The Titanic needs no explanation. It took better than two hours to sink, the sea was like glass, and the sky was starry and clear. Seventy percent of the females and children survived; a mere 20 percent of the males did. Birkenhead wrecked off the coast of Africa in 1852. The women and children rowed away while the men stood stoically until the sea claimed them. Those few men who survived did so by swimming more than two miles and dodging sharks with every stroke.
All of the other disasters showed the male passengers, captains, and crew members frantically saving themselves at the expense of females and children. As a result, the plight of the women and children was catastrophic. In some cases, no woman or child survived the wreck; only men stayed alive.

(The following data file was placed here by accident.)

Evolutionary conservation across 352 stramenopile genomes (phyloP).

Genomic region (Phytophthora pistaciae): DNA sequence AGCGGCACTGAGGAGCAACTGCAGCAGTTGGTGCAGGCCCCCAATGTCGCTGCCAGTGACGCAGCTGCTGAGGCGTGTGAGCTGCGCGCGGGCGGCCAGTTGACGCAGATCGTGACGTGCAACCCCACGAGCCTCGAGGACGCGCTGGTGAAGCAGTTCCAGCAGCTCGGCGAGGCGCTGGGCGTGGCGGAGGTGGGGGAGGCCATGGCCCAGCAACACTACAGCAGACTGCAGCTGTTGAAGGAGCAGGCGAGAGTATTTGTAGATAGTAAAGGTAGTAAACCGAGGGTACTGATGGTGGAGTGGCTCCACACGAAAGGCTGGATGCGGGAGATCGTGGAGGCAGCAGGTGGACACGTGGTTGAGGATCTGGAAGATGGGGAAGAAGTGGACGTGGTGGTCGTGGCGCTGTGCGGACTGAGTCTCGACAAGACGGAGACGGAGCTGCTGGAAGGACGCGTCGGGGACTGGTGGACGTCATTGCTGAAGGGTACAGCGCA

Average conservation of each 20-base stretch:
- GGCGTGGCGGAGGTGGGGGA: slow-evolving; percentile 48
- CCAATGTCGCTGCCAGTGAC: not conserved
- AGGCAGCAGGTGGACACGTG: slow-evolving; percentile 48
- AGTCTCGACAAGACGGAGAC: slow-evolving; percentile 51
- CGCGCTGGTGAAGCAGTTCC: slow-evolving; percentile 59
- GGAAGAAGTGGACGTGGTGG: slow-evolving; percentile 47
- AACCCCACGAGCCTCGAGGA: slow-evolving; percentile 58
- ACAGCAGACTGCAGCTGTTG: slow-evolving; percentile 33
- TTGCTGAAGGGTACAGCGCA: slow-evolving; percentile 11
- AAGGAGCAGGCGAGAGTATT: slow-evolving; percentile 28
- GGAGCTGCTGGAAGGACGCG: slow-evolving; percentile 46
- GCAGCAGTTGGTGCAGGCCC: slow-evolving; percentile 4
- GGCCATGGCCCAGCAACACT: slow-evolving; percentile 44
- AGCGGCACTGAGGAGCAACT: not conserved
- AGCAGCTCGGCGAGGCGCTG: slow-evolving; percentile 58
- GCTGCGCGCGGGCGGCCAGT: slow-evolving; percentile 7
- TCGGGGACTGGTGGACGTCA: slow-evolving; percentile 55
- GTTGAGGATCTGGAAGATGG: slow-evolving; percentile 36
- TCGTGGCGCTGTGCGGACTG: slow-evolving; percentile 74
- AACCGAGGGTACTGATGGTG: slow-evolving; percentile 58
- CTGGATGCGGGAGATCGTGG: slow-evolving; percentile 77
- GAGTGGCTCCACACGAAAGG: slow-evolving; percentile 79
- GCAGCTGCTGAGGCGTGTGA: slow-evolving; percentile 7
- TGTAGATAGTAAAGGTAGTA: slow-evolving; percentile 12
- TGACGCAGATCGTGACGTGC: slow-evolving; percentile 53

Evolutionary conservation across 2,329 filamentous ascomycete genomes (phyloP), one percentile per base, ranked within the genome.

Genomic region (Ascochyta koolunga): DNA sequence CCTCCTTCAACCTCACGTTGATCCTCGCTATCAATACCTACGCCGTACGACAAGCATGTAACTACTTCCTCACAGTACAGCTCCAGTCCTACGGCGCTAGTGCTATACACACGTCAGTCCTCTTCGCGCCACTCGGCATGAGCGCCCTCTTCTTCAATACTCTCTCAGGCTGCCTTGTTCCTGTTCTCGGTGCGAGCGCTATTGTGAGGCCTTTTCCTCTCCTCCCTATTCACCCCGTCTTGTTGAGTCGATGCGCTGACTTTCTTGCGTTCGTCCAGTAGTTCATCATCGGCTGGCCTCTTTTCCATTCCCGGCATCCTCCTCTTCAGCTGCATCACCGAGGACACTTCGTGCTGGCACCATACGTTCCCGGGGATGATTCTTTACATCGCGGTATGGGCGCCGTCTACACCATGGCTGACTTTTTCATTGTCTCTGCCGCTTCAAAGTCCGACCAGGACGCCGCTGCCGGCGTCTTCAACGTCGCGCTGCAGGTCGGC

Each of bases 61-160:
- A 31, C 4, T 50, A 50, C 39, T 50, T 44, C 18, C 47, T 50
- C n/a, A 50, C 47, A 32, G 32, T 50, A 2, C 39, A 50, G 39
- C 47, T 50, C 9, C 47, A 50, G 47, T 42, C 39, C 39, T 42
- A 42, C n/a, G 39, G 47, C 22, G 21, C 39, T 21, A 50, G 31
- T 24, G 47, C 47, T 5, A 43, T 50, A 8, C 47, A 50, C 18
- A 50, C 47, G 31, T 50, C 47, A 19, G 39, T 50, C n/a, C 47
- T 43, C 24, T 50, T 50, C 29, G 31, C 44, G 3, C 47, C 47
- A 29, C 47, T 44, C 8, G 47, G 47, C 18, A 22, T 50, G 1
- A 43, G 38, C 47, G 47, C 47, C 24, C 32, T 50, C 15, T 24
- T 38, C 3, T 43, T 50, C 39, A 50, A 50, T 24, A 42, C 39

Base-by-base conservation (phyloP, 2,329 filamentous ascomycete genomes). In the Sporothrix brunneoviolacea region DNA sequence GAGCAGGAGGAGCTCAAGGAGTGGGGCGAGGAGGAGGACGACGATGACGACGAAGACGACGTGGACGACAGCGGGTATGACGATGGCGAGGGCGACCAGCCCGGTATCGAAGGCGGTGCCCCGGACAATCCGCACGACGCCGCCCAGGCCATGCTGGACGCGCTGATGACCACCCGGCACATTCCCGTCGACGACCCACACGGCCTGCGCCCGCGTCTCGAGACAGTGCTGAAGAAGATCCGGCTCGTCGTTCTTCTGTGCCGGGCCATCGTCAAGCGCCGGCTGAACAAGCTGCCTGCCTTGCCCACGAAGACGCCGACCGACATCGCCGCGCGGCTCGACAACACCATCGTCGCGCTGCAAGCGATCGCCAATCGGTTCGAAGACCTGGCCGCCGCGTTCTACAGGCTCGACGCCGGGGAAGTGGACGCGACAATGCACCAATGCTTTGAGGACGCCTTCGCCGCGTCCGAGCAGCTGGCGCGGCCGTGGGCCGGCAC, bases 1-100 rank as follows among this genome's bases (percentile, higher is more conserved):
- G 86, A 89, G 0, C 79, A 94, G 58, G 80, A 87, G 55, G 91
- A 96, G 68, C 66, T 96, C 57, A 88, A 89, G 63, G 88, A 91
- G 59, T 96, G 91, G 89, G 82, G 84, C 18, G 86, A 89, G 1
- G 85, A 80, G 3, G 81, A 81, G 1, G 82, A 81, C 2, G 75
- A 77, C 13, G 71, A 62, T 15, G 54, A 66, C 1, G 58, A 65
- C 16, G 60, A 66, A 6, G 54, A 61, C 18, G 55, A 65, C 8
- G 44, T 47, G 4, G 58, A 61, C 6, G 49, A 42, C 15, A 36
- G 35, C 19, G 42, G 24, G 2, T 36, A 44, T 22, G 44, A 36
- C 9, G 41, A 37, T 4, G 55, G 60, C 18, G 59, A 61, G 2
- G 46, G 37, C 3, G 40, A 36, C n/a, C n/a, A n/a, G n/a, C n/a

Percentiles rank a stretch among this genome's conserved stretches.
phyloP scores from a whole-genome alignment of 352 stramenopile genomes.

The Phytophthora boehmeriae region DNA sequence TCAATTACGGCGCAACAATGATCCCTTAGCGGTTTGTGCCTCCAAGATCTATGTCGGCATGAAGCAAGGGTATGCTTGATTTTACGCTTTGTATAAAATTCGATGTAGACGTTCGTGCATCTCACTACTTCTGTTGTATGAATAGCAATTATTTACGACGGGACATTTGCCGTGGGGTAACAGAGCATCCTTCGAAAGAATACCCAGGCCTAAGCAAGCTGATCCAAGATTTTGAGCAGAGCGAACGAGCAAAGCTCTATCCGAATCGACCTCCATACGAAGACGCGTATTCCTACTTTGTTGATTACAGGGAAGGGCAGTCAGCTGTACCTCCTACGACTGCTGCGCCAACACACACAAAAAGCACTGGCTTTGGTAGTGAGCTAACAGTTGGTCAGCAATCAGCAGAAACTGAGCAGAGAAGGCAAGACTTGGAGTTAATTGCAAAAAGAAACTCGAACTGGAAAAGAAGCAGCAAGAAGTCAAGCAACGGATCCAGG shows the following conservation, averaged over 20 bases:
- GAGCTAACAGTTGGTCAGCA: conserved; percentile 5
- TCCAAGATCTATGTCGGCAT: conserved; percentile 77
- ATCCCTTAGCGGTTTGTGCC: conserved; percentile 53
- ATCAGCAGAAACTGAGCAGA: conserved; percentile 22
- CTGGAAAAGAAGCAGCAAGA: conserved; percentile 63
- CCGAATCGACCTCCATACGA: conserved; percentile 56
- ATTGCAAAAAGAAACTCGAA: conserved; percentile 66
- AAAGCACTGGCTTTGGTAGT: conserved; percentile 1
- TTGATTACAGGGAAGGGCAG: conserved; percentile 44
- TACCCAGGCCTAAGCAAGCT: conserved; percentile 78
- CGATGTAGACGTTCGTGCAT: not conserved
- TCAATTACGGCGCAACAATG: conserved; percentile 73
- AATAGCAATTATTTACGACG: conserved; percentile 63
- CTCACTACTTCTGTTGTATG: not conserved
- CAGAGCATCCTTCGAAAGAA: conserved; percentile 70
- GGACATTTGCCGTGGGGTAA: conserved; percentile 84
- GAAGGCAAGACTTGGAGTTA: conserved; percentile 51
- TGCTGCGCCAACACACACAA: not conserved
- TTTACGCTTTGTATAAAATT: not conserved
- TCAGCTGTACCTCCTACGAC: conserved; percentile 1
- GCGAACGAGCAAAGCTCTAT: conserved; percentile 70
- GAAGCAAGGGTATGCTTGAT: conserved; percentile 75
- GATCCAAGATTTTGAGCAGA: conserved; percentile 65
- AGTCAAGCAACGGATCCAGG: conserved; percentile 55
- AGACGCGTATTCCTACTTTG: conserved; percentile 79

It is a challenge to even know where to begin in pulling apart the difficulties inherent in this study. First, they did not analyze three hundred years of shipwrecks, but rather the time period between 1852 and 2011. Second, a mere eighteen wrecks were surveyed, mainly because they were the only ones for which reliable data existed. Third, and most importantly, human experience rarely lends itself to the sterility of arithmetic. Figures are important, but they do not and cannot describe circumstances and conditions.